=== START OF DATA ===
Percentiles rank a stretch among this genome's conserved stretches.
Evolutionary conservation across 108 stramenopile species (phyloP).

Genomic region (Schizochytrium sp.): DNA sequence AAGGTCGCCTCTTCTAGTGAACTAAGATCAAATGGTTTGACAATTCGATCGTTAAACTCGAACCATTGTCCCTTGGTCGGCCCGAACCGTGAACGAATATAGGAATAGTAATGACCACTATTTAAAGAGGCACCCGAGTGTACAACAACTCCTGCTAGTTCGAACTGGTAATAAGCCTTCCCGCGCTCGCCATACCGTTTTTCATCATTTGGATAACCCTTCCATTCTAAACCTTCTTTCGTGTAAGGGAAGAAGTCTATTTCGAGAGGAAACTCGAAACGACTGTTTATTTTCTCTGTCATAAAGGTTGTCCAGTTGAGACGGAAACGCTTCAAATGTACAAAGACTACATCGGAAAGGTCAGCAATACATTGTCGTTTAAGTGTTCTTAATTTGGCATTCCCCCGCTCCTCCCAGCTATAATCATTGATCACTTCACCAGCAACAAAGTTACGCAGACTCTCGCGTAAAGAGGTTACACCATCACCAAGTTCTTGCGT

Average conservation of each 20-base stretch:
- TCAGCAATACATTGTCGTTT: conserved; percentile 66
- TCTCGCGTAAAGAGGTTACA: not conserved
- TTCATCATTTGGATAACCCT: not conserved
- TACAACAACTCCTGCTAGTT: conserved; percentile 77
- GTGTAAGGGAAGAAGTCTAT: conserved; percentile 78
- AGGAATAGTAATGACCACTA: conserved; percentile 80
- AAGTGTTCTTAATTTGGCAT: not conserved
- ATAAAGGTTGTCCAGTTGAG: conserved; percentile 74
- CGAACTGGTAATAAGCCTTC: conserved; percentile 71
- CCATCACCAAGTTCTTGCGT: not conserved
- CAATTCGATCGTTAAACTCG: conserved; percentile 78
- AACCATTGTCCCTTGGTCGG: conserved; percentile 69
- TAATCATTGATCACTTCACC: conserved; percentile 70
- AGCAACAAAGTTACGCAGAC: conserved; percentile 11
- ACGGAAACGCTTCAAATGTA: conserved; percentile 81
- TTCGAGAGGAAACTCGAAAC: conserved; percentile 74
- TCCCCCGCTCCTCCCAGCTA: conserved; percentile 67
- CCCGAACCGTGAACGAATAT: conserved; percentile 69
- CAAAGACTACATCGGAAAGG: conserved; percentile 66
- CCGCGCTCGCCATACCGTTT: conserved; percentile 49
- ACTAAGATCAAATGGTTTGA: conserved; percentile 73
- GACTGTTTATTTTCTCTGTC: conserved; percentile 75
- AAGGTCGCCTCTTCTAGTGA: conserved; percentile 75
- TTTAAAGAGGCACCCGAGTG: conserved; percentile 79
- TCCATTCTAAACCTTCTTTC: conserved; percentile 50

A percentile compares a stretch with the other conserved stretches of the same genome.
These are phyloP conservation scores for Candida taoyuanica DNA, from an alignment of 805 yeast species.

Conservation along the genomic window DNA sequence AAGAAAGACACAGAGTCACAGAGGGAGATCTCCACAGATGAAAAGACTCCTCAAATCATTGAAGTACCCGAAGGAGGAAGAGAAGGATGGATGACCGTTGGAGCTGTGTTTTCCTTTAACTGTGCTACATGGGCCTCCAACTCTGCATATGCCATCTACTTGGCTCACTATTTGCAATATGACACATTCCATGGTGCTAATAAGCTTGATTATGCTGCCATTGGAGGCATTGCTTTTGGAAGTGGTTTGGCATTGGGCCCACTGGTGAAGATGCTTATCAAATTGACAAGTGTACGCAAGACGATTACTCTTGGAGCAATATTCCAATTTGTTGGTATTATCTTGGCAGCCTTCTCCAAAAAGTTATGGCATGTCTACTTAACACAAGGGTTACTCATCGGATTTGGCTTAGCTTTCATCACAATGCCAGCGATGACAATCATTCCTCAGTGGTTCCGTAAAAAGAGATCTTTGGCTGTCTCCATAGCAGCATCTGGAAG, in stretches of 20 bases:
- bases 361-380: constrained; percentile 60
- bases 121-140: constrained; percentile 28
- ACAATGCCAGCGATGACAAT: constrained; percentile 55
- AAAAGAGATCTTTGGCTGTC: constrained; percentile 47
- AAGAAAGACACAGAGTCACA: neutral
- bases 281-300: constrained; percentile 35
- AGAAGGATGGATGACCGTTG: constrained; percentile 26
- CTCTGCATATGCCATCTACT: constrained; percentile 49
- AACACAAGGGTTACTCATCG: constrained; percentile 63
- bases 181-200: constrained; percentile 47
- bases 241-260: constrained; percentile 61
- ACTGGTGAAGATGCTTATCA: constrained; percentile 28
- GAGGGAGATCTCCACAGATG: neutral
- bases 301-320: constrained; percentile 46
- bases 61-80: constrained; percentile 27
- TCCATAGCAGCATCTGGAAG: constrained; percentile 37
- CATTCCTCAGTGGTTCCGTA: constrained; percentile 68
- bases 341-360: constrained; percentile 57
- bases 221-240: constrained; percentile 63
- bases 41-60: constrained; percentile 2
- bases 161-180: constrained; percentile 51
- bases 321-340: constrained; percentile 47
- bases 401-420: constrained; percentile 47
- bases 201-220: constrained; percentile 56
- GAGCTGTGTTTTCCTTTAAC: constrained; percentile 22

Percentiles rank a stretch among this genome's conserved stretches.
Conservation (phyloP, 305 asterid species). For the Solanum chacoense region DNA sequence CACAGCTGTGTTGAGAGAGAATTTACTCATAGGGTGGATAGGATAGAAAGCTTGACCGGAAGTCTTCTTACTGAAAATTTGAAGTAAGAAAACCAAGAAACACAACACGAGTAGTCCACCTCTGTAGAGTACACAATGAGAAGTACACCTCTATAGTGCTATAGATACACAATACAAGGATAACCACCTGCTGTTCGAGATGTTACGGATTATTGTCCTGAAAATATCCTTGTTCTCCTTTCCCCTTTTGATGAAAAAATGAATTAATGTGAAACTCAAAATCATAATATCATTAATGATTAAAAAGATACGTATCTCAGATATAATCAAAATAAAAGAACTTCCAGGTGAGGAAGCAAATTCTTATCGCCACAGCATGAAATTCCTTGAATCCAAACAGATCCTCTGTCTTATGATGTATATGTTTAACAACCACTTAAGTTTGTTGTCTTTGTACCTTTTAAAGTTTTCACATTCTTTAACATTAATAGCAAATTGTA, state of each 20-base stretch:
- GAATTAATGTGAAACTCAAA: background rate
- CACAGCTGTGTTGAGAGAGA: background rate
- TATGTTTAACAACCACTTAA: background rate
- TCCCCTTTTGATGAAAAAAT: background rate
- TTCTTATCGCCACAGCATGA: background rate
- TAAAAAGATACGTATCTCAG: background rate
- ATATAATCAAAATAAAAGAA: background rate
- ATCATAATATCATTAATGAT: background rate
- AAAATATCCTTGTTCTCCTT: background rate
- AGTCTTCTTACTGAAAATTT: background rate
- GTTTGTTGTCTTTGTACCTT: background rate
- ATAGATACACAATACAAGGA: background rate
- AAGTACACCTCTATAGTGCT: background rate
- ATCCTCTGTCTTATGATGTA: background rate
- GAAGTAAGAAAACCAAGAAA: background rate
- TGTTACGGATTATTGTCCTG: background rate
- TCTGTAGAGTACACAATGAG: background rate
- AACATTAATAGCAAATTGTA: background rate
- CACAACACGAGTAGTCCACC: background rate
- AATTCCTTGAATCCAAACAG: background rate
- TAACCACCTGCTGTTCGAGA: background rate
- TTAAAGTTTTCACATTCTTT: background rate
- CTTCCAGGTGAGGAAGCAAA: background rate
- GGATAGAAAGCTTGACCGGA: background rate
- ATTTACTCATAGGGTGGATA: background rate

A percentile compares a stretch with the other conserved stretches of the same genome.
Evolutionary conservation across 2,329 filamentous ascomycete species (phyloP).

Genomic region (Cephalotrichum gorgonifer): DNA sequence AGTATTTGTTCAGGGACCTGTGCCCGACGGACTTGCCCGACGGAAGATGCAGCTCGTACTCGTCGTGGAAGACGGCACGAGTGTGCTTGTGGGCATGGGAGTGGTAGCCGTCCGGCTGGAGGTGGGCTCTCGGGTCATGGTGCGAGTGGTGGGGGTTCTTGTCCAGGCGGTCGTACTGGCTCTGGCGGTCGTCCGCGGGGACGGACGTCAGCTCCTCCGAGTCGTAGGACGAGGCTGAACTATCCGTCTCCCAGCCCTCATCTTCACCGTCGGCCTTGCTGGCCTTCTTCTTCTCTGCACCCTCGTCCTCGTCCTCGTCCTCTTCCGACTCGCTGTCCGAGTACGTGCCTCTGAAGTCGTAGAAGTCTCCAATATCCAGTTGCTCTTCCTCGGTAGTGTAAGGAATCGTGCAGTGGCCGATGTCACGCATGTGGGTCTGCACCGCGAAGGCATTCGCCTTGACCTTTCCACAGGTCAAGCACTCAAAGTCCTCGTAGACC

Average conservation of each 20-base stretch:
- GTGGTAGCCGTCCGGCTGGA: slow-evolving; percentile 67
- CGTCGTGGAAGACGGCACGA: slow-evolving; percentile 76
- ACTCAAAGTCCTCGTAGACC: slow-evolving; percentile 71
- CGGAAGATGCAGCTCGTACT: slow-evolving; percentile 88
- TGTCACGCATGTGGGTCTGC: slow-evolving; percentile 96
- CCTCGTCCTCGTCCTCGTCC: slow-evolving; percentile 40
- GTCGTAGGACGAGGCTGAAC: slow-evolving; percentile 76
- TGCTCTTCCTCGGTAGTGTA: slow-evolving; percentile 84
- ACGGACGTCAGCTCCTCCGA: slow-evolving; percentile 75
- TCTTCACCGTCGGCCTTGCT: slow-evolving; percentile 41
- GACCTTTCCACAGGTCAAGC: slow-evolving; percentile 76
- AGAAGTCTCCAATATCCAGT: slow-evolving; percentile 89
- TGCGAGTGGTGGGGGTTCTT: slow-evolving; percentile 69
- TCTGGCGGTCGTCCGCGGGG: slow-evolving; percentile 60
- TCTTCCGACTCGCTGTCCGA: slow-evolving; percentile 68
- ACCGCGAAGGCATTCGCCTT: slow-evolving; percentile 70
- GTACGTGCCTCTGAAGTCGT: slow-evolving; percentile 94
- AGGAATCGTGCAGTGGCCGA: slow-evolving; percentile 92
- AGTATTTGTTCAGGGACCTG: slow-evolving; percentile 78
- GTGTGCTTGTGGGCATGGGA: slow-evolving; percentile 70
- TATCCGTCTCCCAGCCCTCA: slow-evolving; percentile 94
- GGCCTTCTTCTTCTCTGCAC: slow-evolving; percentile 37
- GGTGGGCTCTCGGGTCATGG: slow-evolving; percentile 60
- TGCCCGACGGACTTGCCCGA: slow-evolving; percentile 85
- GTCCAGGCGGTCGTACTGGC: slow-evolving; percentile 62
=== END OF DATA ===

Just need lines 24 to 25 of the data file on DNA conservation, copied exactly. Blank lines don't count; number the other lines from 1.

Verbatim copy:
- CCGCGCTCGCCATACCGTTT: conserved; percentile 49
- ACTAAGATCAAATGGTTTGA: conserved; percentile 73